Since setting out as a leader in his own right, Matthew Shipp has mapped out an area of land on the border between jazz and electronic music via his custodianship of Thirsty Ear’s Blue Series. Collaborations with artists like El-P, DJ Spooky, Anti-Pop Consortium and Scanner have led him out into some distinctively experimental terrain, which makes his recent return to more conventional formats all the more surprising. His new CD, The Art Of The Improviser showcases his solo piano flights on one disc, and his piano trio excursions on the other. But I guess if you are going to stop and take stock at some point, the point at which you turn fifty might be as good a time as any. And, especially if you have as much to take stock of as Matthew Shipp. Despite this seeming scaling back of his ambitions, at the Vortex tonight, backed with the other two members of his trio, he proved he could still pack a lot of impressive detail, technique, and unconventionality into two very dense sets.
Even leaving aside the Ornette Coleman resonances of the title to Shipp’s new album (coincidental, we are assured) there seems to be an urge on his part to check back in with jazz heritage, to remind himself as much as anyone else just what it is that he does and why. He is seeking perhaps to forceably integrate his own work into the jazz continuum, even if both have to suffer a little damage as a result – Shipp’s work being separated from its non-jazz appendages, the classical canon being reduced to bare bones. A considerable amount of collateral damage tonight was taken by the Vortex piano, which endured some of the most vicious block chord pounding I’ve seen in the venue. It was pretty loud in here last Friday, when Shackleton and Ekoplekz rattled the rafters with their bass bins, but Shipp and Michael Bisio conspired to make more noise than I’ve ever heard a piano and bass combination make.
We were only a few minutes in before Bisio resorted to meeting some thunderous two-handed staccato hammering from Shipp by whipping at his strings with his index finger, producing huge, buzzy thwonks. During a lengthy Jimmy Garrison-esque solo during the first set (he put so much into this that he looked like he might cry at the end) he seemed to apply so much pressure that the friction became insurmountable, the bow sticking fast on the strings for a moment, creating the only moment of silence all evening. He was pinching strings together, running the bow up them as well as across them to create some particularly harsh and dissonant scrapes. During this first set drummer Whit Dickey’s contribution seemed a little opaque, overly unobtrusive, even too regular at times, swung cymbals dissolving to such soft skitterishness that you sometimes even forgot he was there.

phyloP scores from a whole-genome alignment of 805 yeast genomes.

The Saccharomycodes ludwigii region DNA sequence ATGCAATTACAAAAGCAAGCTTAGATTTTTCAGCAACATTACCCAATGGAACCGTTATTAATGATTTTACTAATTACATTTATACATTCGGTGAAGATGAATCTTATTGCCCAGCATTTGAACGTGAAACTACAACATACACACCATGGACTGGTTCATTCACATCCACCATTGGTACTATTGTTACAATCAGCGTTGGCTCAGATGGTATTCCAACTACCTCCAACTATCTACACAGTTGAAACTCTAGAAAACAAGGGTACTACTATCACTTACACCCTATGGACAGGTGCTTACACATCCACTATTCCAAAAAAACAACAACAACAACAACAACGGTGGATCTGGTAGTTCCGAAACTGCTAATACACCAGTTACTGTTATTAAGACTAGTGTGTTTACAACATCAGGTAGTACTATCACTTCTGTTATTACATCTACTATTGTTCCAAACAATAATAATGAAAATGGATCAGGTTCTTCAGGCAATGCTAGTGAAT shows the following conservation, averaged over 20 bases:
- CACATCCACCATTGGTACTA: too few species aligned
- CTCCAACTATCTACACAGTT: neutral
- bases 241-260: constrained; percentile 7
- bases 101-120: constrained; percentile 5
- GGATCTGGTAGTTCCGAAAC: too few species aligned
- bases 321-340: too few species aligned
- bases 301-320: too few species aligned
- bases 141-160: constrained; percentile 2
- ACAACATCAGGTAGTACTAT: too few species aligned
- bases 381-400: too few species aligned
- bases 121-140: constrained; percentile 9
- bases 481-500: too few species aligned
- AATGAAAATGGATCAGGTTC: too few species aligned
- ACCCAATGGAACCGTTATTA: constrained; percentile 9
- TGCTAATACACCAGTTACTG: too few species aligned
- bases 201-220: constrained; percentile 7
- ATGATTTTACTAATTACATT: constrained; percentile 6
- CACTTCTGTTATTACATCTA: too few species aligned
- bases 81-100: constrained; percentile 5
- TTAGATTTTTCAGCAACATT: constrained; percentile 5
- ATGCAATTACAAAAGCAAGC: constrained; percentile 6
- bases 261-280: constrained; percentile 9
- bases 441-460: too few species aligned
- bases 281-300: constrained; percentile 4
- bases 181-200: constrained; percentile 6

They combined to differing degrees to to create these two huge structures which built impressively and quickly from the romantic and melodic through a mutant funk to something intense and near impenetrable. Fragments of tunes you half-recognised appeared during the process, distended sections of “Frere Jacques” and “When Johnny Comes Marching Home” (and was that also “On Green Dolphin Street’ I heard? It really wasn’t easy to pick these out), merging into sections that seemed hopelessly tangled, before resolving once again into Shipp compositions such as “3by1” and “Virgin Complex”.
The more challenging it got, the less demarcated became the splits between the individual pieces, and the more impressive became Dickey’s contribution, the pulse becoming stronger, the drummer springing on the diving board before launching himself off into a deep, rhythmic solo. For his part, when he wasn’t beating at his instrument, Shipp was pawing at it, like a dog swimming across a river, a vast, fast-flowing river of sound. That the crossing was so exciting spoke volumes: in stripping back what he does, Shipp has reconnected with that essential and, indeed, experimental core of his art.